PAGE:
Judge Dismisses Michigan Suit Brought
Against Charter Schools Run By Tribal College
A judge dismissed a suit brought by Michigan’s largest teacher’s union seeking to close the 32 charter schools authorized by an Upper Peninsula tribal college.
Ingham County Circuit Judge Joyce Draganchuk says the Michigan Education Association doesn’t have standing to bring three of the counts, and she dismissed the fourth.
The MEA had argued that, because Bay Mills Community College is run by an American Indian tribe and is not overseen by state authorities, the charter schools it authorizes are not public schools.
“The problem we have here is that you have a purported public school receiving public funds that’s run by a private school board and overseen by a private authorizing body,” MEA general counsel Art Przybylowicz says. “In our view, that’s not public control.”
But BMCC President Michael C. Parish said in a news release that the judge agreed with the college that it has the authority to authorize charter schools.
Charter schools are tuition-free schools that receive state aid but can be run by private management companies. They are intended to be more innovative than traditional public schools.
“The MEA has long opposed charter schools, and made no bones about the fact that they wanted to close down all BMCC-authorized schools,” Parish says. “Perhaps this time the MEA will finally comprehend what thousands of Michigan families have known all along — that charter schools provide valuable educational alternatives, and that educational choice is here to stay.”
Przybylowicz says a decision has not yet been made on whether to appeal the ruling.
“We obviously very much disagree with the court’s decision, and we think the court’s decision was flawed,” he says. “I believe there are several valid grounds to challenge the decision.”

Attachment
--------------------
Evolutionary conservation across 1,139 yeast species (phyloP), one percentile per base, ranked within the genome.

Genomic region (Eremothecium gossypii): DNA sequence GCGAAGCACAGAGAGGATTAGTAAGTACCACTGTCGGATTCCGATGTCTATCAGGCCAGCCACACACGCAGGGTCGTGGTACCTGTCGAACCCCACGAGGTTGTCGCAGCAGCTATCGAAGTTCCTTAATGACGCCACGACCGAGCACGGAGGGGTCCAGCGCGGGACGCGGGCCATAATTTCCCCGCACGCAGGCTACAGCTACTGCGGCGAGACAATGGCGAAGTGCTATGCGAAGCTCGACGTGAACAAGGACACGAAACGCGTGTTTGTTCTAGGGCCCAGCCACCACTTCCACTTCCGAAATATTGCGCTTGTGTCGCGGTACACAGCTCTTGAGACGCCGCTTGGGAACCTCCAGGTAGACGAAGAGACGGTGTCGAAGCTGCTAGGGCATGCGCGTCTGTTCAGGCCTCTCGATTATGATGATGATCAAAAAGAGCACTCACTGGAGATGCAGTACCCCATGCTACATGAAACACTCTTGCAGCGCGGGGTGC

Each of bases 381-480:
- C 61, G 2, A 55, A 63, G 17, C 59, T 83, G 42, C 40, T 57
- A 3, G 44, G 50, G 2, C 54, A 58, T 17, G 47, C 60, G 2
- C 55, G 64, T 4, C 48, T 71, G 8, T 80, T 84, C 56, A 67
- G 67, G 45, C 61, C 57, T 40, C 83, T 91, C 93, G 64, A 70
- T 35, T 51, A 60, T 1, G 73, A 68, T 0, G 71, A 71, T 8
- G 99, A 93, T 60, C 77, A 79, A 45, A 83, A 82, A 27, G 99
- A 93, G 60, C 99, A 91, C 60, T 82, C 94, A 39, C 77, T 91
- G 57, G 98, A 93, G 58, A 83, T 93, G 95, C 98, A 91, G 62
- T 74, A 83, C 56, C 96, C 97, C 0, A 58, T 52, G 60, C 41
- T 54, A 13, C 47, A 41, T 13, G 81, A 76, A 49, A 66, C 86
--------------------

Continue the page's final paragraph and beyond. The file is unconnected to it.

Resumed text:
BMCC is located on the Bay Mills Indian Reservation. It opened its first charter schools four years ago and has rapidly expanded the number since then. Its charter schools now have 10,600 pupils enrolled in schools throughout the state, including many in southeast Michigan.
The college’s efforts to open charter schools have drawn fire in the past. While universities can open only a total of 150 schools, community colleges have no such restriction so long as the schools are within their districts. Because BMCC is a tribal college, it can open charter schools statewide, except in Detroit.
MEA filed the suit in February against the state departments of Treasury and Education and the State Board of Education, which oversee who is authorizing charter schools and the money that goes to them.
Michigan has 222 charter schools with an enrollment of more than 91,000 students. Dan Quisenberry of the Michigan Association of Public School Academies, a Lansing-based advocacy group for charter schools, says the MEA should be working with charter families, not against them.
— Associated Press
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